The hangovers are slowly starting to fade and the bunting is being taken down. The celebrations that followed the great victory over the Ofsted steamroller have been, well, if not exactly epic then they haven’t been totally subdued either.
As the last few lager cans are swept from the gutter I think it might be time to ask what exactly has changed? Better minds than mine have already applied themselves to the detailed changes in the guidance documents which is good because all I want to concentrate on here is the Quality of Teaching grade.
It has been said, to put it in layman’s terms, that Ofsted will no longer grade the quality of teaching in individual lessons. This is already a chinese whisper away from what they actually said, which was that they “no longer record on evidence forms a grade on the quality of teaching for indivdual lesson observations”. This is despite the evidence collection form having a box on the form specifically for that purpose. It is true that the form is for all evidence collection, lesson observation being only one form of evidence. So lets give the benefit go the doubt here and assume that no inspector will ever again write a grade in that box as the result of a single lesson observation.
But here is where there is a little bit of an issue, for me at least.
The inspector needs to give a Quality of Teaching grade for the school. Also, given that the box is on the form there is no injunction that prevents an inspector from writing down a grade for Quality of Teaching for any other piece of evidence they come across.
So firstly there is the slightly strange position that grades can be written down for Quality of Teaching based on anything other than the observation of the teaching itself. I don’t think that this would pass the alien test.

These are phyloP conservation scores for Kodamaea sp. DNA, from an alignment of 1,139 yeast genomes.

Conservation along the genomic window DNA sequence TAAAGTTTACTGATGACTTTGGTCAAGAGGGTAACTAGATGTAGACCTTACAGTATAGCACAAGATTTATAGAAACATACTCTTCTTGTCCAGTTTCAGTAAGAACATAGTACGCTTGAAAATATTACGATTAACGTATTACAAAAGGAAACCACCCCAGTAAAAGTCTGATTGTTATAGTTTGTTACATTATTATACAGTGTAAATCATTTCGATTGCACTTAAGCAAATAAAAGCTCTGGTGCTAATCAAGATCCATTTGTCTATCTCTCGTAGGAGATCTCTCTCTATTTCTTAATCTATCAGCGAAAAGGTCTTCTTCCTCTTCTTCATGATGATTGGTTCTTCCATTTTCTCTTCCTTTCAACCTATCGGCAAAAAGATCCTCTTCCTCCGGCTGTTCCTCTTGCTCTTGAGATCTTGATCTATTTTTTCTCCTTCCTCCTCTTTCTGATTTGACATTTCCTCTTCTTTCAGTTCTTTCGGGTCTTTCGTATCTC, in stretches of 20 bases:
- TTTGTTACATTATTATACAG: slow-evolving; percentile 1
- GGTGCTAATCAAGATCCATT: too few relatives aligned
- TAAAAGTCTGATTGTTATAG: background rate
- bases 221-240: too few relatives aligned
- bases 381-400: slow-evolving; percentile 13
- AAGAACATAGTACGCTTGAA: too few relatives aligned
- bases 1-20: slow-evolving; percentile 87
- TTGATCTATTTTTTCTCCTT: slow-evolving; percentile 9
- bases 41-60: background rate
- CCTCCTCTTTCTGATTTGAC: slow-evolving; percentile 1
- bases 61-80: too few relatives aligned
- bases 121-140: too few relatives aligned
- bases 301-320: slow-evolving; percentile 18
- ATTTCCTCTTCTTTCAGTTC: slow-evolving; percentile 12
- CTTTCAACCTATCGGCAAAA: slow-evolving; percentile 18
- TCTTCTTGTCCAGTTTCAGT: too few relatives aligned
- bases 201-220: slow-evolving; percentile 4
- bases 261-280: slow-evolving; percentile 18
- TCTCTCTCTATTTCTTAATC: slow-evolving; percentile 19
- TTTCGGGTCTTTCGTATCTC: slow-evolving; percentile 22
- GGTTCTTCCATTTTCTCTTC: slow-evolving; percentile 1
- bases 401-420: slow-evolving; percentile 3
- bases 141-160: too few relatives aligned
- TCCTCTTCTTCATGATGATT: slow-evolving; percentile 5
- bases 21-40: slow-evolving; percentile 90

Secondly, somehow the inspectors have to take all the evidence from the lesson observations (and the other non-observation evidence) and come up with an overall grade. Seriously, are they going to go through thirty or forty lessons, discussing the evidence they have seen and not, at any point voice a view along the lines of “…so I think that lesson would be a….”. Thinking about it, it would be wrong if they did not, simply for purposes of internal moderation. I suppose it would be possible, for example, for two teachers to agree an overall grade for a student in a shared class without each ever having graded a single piece of their work, but I’m not sure it would be wise.
In short, I remain unconvinced that grades for individual lessons will not be apportioned.
Ofsted are between a rock and a hard place here. I suspect that deep down they realise that making a judgement on the Quality of Teaching is, given the very close correlation of this grade to that of attainment, a bit of a waste of time. Many people have argued this position (including me). That’s the hard place. The rock is the politics of stopping making a grade on Quality of Teaching. This would not play well with a certain audience.
I will also state, for the record, that I don’t believe that anyone is trying to be dishonest or disingenuous here. I genuinely think that Ofsted are trying to do the best they can within the constraints they face. But they are being very careful with how they word things and that I don’t like.
I’m a parent and a school governor. As a parent I trust my children’s schools to ensure that their teachers are excellent. However, as Ronald Reagan said, “doveryai no proveryai”. The school results give me the verification that is happening. As a governor I know the teaching in our school is excellent because the school leadership monitors it and reports to us, in a formal structured way that this is so. And again, we have the external results to back up this judgement. Consequently, I don’t need Ofsted to make the same judgement. It’s waste of their time and my taxpayer pounds for them to have to do so, providing no knowledge over and above what the attainment grade tells us.